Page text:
Excel has been helping HR managers for years in tracking the working hours of employees in their organizations. You can calculate the total working hours using operators including **subtract** and **multiply**, or if you’re calculating work hours for a night shift, you can use the MOD function.

In this article, we have covered three cases where you may have to calculate the total working hours. Including an Excel formula, we have also included the VBA code to create a function to calculate the hours for all of the discussed cases.

## Case 1: Calculate Working Hours for Day Shifts

In this spreadsheet, we’re calculating the total working hours of ten workers employees in a company. If you notice, the clock-in time for all employees is in AM while the clock-out time is in the PM time format. We will base our formula using this information.

To calculate the total hours worked by an employee in a day, we entered the following formula in cell F4:

`=(E4-D4)*24`

In this formula, we subtracted the clock-out time from the clock-in time to get the value between the hours. Then, we multiplied the subtracted value by 24 to convert the decimal values into hours.

**NOTE:**After you enter the formula, use the Ctrl + Shift + ~ shortcut to convert your cell into the general format.

### Use VBA

You can also create a custom function to calculate the total working hours by entering the time of clock-in and clock-out. Enable the **Developer **tab and select the **Visual Basic **option. Right-click on your sheet from the sidebar and insert a new module. On your right, enter the following code:

`Function TotalHours(Clock_in As Date, Clock_out As Date) As Date`

Result = (Clock_out - Clock_in) * 24

TotalHours = Result

End Function

You can then use the TotalHours function like you would use any other function in Excel. As your arguments, enter the clock-in and clock-out time in order and hit enter.

## Case 2: Calculate Working Hours for Night Shifts

The formula to calculate working hours for night shifts is a bit different than calculating hours for day shifts. This is because the clock-in time is greater than the clock-out time. When you subtract the clock-out time from the clock-in value, the return value will be negative.

To workaround this problem, we will be using a different formula with the MOD function. The MOD function takes in two arguments, the number and the divisor. When we divide a negative value by 1, the remainder value will return a positive number.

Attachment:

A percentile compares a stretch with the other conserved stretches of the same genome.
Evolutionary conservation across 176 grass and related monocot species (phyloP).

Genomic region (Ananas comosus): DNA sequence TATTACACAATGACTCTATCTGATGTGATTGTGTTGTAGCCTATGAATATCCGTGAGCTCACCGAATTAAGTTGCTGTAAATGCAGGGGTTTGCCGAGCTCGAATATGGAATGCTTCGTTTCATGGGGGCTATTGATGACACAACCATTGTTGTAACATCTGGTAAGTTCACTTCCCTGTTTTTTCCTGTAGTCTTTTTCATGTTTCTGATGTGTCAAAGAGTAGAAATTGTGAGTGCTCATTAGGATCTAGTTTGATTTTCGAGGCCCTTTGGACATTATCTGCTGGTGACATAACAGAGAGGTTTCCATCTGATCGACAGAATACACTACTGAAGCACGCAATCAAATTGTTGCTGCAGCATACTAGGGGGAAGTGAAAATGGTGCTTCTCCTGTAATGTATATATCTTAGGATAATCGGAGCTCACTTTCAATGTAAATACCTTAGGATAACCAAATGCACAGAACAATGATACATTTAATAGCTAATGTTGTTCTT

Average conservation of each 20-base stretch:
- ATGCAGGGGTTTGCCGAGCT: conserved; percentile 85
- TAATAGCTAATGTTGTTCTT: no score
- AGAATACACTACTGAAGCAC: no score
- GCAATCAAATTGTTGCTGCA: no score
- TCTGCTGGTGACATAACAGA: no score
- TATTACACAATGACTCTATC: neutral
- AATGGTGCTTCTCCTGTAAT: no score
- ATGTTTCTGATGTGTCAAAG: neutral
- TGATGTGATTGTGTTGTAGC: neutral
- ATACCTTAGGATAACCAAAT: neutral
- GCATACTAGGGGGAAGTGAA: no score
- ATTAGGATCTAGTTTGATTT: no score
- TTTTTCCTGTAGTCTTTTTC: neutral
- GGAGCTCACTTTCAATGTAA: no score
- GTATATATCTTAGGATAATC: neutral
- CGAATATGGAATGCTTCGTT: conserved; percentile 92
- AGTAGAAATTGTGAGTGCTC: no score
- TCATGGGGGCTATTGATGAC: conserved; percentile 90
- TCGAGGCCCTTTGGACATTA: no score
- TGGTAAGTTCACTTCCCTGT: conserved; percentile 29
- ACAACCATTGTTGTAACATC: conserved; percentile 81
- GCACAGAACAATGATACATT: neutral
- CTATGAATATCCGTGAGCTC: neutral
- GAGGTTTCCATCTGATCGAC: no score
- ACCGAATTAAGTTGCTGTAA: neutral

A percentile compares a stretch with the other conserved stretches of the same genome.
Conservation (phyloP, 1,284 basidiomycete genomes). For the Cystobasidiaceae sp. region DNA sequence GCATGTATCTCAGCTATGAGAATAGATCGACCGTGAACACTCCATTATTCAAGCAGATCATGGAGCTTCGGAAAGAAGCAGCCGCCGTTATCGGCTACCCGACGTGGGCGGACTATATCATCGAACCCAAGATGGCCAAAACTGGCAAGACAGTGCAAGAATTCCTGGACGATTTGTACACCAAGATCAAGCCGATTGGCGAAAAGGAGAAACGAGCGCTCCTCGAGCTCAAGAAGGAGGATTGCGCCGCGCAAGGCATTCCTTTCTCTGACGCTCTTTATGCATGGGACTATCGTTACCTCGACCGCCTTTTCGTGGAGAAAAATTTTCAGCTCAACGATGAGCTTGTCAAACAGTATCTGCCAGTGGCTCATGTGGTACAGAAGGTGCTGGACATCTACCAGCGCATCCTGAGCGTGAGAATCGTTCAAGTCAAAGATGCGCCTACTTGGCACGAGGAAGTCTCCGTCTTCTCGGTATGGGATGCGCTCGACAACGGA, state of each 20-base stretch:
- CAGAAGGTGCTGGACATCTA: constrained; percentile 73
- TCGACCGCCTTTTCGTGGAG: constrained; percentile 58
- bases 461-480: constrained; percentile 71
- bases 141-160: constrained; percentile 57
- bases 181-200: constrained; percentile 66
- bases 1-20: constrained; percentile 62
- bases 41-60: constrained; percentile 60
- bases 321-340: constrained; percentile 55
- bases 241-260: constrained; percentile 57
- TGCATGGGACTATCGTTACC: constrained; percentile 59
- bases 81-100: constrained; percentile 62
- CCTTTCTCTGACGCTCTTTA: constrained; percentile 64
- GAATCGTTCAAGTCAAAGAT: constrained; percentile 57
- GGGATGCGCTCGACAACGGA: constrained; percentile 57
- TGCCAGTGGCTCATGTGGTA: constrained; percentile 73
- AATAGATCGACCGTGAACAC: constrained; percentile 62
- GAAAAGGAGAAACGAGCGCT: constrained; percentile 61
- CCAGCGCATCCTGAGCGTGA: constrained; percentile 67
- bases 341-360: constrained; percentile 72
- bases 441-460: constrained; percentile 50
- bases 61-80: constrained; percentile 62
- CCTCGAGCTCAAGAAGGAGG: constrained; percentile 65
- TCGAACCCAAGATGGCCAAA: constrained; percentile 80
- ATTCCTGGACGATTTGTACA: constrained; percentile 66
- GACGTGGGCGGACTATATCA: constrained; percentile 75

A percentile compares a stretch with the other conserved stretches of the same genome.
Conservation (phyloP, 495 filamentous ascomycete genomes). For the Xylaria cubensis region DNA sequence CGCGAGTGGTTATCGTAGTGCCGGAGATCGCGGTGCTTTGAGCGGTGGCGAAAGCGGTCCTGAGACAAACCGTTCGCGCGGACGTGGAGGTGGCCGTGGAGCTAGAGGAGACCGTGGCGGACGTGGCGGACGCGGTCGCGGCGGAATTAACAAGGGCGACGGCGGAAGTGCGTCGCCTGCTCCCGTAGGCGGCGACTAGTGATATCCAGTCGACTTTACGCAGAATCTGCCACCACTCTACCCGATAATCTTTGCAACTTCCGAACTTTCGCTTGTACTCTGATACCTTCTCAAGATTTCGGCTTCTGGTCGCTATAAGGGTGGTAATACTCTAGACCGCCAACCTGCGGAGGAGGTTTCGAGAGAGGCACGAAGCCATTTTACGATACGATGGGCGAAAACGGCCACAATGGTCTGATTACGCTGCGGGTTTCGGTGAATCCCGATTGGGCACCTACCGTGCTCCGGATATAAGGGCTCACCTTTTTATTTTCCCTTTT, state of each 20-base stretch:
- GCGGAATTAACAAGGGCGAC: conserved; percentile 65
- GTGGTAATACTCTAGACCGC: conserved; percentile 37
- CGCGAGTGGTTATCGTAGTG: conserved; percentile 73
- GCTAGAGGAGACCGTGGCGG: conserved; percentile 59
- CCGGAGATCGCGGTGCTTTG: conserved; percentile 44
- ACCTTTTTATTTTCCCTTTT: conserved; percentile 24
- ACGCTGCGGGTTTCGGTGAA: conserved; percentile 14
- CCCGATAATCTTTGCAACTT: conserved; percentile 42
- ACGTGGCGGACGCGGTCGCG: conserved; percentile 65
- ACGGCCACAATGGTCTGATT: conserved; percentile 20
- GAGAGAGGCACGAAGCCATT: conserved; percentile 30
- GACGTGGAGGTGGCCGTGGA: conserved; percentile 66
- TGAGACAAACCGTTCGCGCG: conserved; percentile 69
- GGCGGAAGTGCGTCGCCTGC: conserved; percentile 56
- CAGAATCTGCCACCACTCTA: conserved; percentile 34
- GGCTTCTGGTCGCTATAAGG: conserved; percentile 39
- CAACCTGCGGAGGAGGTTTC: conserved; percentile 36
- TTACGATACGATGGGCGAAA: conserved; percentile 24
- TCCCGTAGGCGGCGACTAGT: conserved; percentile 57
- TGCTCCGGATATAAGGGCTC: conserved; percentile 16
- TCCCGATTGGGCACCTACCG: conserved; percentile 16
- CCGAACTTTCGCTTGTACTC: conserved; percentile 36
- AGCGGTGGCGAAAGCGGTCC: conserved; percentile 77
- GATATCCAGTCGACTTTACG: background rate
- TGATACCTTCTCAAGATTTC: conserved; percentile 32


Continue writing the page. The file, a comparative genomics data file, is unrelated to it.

Here is the formula we entered in cell F4 of our worksheet:

`=MOD(E4-D4,1)*24`

Here’s how the formula works. The return value after subtracting E4 from D4, the MOD function will divide it by 1. For instance, if the subtracted value is -0.66, dividing it by 1 will give 0.66 as the remainder value. Then, multiplying the date value by 24 will convert the decimal value into hours; in this case 16 (rounded off).

### Use VBA

You can use the same logic to create a function using the VBA code:

`Function NightShift(clock_in As Date, clock_out As Date) As Integer`

c = -(clock_out - clock_in) * 24

Result = 24 - c

NightShift = Result

End Function

## Case 3: Calculate Overtime Hours

In this case, we will be calculating overtime hours worked. For this, we will be using a condition using the IF function. IF is a conditional function that performs a command if the set value is true. Additionally, you can also enter what action to perform when the criteria are false.

Let’s calculate the overtime hours for the employees in this data table. The normal work time for this company is 8 hours. Anytime over 8 hours will be considered overtime. We will be using the IF function to apply this condition in the following formula:

`=IF(F4>8,(F4-8),"NA")`

Cell F4 holds the total working hours. If a cell is over 8, the normal working time, the value in F4 is subtracted by 8, giving us the total overtime value in hours. If this criterion is not met, the formula will return “NA”, meaning that overtime is not applicable.

### Use VBA code

Here’s a VBA code you can run to calculate overtime in Excel:

```
Function Overtime(hour As Integer, regular_hrs As Integer) As Date
Dim Result As Integer
If hour > regular_hrs Then
Result = hour - regular_hrs
Else: Result = 0
End If
Overtime = Result
End Function
```